The delightful British film recounts the story of a group of brave hens plotting to escape from a factory farm. The story is both poignant and funny, and the characters quickly earn our empathy, was impressed with how these animals, which we view as food, share our quest for life and liberty as well as most of our feelings of joy, affection, frustration, sadness and pain.

Thankfully, my local supermarket carries a selection of delicious "mock chicken" foods, which, unlike dead chicken flesh, are free of saturated fat, cholesterol and salmonella ...

This letter, from 2000, is an early example of a turf letter that was Sent to dozens of newspapers around the country, in many cases signed with the names of non-existent people.

Dan Radmacher is an editorial writer for the Sarasota Herald-Tribune. E-mail
COPYRIGHT 2004 National Conference of Editorial Writers
No portion of this article can be reproduced without the express written permission from the copyright holder.
Copyright 2004, Gale Group. All rights reserved. Gale Group is a Thomson Corporation Company.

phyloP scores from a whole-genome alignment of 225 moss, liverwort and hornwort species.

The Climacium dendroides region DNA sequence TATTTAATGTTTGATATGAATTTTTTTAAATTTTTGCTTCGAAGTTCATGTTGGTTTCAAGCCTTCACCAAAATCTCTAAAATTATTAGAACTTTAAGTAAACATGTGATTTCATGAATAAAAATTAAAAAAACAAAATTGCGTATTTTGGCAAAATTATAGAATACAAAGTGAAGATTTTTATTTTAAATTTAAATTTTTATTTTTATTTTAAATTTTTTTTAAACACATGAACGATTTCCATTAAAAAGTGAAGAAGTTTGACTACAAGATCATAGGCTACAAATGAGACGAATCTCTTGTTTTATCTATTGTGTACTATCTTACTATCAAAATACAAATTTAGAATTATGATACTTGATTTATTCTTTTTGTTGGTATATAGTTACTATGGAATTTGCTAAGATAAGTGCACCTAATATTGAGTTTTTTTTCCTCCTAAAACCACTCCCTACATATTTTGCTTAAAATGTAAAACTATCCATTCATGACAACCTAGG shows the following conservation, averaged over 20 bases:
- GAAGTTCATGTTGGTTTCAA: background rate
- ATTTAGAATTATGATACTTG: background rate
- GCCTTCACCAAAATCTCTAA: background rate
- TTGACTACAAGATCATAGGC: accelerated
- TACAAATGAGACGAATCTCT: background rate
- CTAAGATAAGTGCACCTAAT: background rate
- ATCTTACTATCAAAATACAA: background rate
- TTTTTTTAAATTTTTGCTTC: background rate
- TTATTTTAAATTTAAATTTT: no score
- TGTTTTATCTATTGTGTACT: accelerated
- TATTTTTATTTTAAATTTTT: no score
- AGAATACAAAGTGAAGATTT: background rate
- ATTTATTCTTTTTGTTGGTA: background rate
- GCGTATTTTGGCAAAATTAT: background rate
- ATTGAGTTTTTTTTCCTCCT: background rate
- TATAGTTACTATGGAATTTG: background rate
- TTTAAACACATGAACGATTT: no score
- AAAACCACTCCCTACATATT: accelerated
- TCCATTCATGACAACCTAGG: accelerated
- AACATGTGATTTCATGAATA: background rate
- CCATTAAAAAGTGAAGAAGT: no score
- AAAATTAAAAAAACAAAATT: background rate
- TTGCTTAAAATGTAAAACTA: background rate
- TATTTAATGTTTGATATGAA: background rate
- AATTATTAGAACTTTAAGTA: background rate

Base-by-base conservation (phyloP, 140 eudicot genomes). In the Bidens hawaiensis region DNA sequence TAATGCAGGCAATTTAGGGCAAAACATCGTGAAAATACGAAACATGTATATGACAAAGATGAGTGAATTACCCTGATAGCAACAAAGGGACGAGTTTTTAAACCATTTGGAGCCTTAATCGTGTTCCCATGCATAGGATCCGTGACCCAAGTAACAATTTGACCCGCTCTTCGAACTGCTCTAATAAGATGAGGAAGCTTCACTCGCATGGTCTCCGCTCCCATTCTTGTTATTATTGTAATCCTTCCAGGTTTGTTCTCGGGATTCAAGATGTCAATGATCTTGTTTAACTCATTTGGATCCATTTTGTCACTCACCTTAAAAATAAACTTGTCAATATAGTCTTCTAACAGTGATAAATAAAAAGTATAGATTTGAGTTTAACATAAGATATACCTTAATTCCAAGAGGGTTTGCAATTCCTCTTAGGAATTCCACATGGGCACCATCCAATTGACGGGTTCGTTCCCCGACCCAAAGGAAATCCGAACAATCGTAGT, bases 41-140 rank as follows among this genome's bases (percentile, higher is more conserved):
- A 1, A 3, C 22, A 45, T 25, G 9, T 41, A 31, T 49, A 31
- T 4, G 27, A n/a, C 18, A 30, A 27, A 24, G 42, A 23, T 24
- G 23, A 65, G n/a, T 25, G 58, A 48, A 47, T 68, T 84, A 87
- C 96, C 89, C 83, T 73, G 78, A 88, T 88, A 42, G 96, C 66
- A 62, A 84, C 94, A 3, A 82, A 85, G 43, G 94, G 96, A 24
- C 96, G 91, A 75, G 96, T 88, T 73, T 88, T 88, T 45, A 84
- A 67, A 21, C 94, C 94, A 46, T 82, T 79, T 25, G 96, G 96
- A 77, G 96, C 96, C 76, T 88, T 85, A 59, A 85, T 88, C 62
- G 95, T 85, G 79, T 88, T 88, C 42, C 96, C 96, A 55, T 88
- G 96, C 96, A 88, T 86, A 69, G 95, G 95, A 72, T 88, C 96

Article Details
Printer friendly Cite/link Email Feedback
Title Annotation:Turf wars: the editor strikes back
Author:Radmacher, Dan
Publication:The Masthead
Geographic Code:1USA
Date:Sep 22, 2004
Previous Article:It's a cheap form of propaganda: now they are offering prizes to people who trick newspapers into publishing fake letters.
Next Article:Many fight a lonely battle: let's keep real voices, original writing, and unique perspectives in our letters.

Related Articles
Battling for integrity. (NCEW vs. Planted Opinions).
A sophisticated attempt to deceive. (NCEW vs. Planted Opinions).
Take a stronger stand against bogus letters.
Turf: a threat, or just a little sport?
It's a cheap form of propaganda: now they are offering prizes to people who trick newspapers into publishing fake letters.
Many fight a lonely battle: let's keep real voices, original writing, and unique perspectives in our letters.
The real thing is worth fighting for: we can help educate them through direct explanations as to why we don't print such letters.
An e-mail conversation: how to deal with letter-planters; let's try the Town Square rule for determining legitimate letters.
Wally Cardona Quartet.
Turf or astroturf? A look at the scope of the "canned letter" phenomenon.

Terms of use | Privacy policy | Copyright © 2022 Farlex, Inc. | Feedback | For webmasters |